According to Avison Young’s Canada Hotel Market Report, which provides a look back at 2021 as well as a 2022 outlook, “The Canadian hospitality market has completed another year under the shadow of the COVID-19 pandemic. Throughout the year, the hospitality industry was tested, but some optimistic trends were observed as year-end approached.”

Looking Back
Hotel transaction sales volume in Canada’s six major markets totalled approximately $712 million in 2021 — up 124 per cent compared with 2020, and the highest annual result since $726 million in assets changed hands in 2018.

“There are a variety of reasons for this bump in transaction velocity, such as some investors using capital that had been allocated for 2020 but was not spent, lenders [were] pro-active on non- performing assets which needed to be liquidated, and continued change-of-use opportunities,” reads the report.

A large volume of smaller assets was sold across the country, with 92 trades in 2021 compared to 75 in 2018, reflecting averages of $7.7 million and $9.6 million per trade, respectively. Toronto (GTHA) and Calgary were the most active markets, accounting for 66 per cent of 2021 sales volume. The largest hospitality transaction of 2021 by sale price in these six major markets was the sale of the QUBE Hotel in downtown Toronto’s entertainment district for $74 million. Purchased by Northland Properties, the 120-room hotel sold for approximately $617,000 per room. Another notable sale, which occurred near the end of 2021, was the Courtyard & Residence Inn by Marriott Montreal Airport, which was purchased by Knightstone Capital Management for $69.6 million.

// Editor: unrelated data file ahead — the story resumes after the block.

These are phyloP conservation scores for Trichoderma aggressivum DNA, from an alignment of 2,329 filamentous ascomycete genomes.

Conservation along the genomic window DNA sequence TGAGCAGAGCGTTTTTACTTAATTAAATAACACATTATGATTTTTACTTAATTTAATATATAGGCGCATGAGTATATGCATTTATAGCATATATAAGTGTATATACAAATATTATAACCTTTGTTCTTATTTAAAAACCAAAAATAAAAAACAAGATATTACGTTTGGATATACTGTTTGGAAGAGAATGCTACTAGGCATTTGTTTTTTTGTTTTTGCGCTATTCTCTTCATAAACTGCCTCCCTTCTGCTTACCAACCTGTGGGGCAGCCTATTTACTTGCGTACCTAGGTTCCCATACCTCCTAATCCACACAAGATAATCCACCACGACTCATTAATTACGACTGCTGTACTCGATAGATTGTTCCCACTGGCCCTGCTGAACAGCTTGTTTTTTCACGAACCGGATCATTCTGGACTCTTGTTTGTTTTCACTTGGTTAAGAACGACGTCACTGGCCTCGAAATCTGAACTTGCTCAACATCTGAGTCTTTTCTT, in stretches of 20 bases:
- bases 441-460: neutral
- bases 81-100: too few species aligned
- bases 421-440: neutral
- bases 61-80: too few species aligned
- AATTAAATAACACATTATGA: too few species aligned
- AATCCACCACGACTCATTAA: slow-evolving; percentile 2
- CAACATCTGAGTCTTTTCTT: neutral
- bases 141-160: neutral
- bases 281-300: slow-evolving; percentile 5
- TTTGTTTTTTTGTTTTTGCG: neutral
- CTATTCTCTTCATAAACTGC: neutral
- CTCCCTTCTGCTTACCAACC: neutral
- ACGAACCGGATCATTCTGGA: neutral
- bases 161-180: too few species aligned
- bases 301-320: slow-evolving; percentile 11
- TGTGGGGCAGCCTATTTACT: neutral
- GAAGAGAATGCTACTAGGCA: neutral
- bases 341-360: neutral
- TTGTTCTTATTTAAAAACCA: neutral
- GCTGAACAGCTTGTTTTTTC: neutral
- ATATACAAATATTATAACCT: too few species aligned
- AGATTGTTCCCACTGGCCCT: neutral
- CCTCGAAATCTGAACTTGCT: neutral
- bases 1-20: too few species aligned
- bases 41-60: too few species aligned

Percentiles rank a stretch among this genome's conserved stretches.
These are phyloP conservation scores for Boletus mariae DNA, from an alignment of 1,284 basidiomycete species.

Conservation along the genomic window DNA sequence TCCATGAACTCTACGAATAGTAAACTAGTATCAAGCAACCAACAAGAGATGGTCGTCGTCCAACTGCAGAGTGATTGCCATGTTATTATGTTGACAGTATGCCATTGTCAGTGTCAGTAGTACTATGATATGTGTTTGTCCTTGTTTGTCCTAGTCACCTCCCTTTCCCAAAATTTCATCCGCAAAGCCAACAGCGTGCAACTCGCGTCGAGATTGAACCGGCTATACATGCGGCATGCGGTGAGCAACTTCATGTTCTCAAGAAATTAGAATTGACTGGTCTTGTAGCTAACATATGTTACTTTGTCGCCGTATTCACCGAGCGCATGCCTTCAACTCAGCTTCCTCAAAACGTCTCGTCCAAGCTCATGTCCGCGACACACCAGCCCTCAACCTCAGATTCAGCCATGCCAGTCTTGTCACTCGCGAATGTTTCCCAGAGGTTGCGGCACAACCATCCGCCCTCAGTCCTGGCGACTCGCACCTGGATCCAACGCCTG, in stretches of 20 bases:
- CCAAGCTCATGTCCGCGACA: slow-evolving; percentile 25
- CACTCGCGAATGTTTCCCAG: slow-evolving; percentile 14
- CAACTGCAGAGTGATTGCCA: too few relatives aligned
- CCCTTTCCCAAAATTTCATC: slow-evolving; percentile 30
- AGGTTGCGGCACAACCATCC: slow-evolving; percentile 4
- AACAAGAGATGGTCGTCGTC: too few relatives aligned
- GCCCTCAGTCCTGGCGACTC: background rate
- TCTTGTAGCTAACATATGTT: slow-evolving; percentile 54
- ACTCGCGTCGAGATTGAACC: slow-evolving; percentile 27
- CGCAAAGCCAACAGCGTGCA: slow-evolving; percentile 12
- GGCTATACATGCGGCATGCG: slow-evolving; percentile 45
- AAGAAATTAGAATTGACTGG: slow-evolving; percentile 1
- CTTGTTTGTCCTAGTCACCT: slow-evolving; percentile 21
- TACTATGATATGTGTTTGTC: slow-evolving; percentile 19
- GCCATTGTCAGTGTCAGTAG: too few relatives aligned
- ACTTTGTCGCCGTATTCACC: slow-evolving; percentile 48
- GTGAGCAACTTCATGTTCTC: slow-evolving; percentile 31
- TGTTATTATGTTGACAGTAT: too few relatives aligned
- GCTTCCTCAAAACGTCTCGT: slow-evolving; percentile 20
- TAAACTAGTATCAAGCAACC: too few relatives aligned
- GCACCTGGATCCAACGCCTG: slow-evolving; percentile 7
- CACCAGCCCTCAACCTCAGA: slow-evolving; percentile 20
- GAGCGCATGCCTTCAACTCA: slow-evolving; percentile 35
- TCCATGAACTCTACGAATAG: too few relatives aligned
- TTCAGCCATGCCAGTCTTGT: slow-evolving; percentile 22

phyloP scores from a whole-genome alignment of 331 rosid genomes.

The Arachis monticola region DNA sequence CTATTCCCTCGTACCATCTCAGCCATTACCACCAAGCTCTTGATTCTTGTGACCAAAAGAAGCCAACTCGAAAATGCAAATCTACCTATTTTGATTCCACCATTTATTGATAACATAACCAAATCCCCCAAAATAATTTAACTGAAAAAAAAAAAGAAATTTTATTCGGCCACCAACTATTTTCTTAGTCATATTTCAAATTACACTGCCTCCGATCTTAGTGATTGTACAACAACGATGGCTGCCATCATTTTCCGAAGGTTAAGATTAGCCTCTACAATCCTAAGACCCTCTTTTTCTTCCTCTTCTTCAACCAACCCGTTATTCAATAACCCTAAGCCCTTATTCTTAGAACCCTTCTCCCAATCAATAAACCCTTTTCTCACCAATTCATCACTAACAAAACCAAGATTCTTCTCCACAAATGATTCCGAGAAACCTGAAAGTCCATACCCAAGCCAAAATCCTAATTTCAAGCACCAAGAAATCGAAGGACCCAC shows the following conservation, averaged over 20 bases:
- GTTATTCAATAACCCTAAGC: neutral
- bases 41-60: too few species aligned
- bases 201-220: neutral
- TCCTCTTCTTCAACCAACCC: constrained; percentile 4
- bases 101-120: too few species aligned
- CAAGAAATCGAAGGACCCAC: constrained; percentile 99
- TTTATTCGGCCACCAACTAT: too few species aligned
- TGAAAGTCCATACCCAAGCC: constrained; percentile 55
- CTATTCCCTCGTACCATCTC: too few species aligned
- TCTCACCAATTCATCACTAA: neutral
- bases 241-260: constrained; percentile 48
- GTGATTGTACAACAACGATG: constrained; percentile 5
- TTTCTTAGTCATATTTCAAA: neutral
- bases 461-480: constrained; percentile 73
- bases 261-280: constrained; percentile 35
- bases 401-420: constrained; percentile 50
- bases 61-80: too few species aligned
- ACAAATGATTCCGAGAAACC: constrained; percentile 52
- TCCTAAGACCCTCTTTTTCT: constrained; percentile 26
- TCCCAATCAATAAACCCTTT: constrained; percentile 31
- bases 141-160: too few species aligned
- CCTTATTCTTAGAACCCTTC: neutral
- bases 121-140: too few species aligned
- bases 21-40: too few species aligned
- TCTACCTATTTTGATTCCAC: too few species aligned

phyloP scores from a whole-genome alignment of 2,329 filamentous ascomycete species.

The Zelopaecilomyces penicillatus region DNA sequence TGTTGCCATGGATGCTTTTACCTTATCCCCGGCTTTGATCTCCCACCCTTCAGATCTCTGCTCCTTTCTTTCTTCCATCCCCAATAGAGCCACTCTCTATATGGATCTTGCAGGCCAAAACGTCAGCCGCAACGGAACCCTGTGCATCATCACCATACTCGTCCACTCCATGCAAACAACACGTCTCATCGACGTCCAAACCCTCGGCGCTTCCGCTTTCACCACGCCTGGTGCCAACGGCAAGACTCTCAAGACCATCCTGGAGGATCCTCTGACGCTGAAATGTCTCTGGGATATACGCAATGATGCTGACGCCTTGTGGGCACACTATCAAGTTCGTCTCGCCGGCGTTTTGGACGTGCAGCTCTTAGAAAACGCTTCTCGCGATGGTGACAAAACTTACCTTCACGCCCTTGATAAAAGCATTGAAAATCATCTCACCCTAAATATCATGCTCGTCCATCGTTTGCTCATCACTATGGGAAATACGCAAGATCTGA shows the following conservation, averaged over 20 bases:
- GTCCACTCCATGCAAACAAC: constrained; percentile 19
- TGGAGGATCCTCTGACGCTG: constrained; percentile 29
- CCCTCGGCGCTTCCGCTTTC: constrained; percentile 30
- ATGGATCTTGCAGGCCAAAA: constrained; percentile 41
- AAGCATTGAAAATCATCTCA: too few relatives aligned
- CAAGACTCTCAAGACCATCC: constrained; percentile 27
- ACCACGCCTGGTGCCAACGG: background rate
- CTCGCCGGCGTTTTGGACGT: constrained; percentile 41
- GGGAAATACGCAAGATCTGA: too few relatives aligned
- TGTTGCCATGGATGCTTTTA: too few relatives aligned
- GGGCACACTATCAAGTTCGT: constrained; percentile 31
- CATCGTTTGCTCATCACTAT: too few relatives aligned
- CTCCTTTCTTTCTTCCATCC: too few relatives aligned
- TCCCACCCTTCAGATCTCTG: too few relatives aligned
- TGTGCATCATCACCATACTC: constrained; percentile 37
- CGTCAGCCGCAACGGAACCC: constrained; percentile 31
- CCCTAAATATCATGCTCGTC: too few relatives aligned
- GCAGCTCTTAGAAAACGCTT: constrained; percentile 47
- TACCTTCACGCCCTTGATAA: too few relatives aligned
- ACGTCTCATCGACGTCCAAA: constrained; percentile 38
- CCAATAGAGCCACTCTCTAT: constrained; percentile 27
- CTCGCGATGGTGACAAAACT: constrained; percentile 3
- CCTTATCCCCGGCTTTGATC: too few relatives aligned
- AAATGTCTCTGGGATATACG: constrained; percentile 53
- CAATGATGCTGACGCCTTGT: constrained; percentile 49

“Although outside of the major market areas covered in this report, one of the most notable resort transactions of 2021 was the acquisition of a portfolio of Ontario resort properties (including Deerhurst Resort, Horseshoe Resort, and the remaining development lands at Blue Mountain Resort) by Freed Hotels & Resorts from Skyline Developments for $330 million. These significant hospitality transactions demonstrate keen investor interest in the marketplace,” reads the report.

Lenders’ perspective
According to Avison Young, the lending community remains cautious when considering the hospitality sector. “Active hotel lenders contemplating financing opportunities require strong sponsors with a meaningful track record and assets with significant market presence. Lenders are looking to see more clarity in the marketplace. The cost of capital is still low, yet bond yields are trending upwards,” say the report.

To manage inflation, interest rates are likely going to rise but the significant unknowns are by how much, and how quickly. Fortunately, states the report, hotels are somewhat resilient to inflation as daily rates can be adjusted swiftly.

“[So far,] 2022 is shaping up to be another challenging year for hotel owners across all fronts, including acquiring additional debt for their existing and prospective properties,” says Cameron Woof, AVP Hotels & Syndication, CWB Franchise Finance in the report. “While the majority of Canadian lenders with exposure to the space are demonstrating commitment to supporting their existing client exposures, the recent recovery setbacks due to the Omicron variant will likely extend the ‘wait and see’ approach currently being employed by most lenders as it relates expanding appetite. This has made sourcing equity via leveraging of existing assets extremely difficult over the past two years — a difficulty that is expected to continue through 2022.”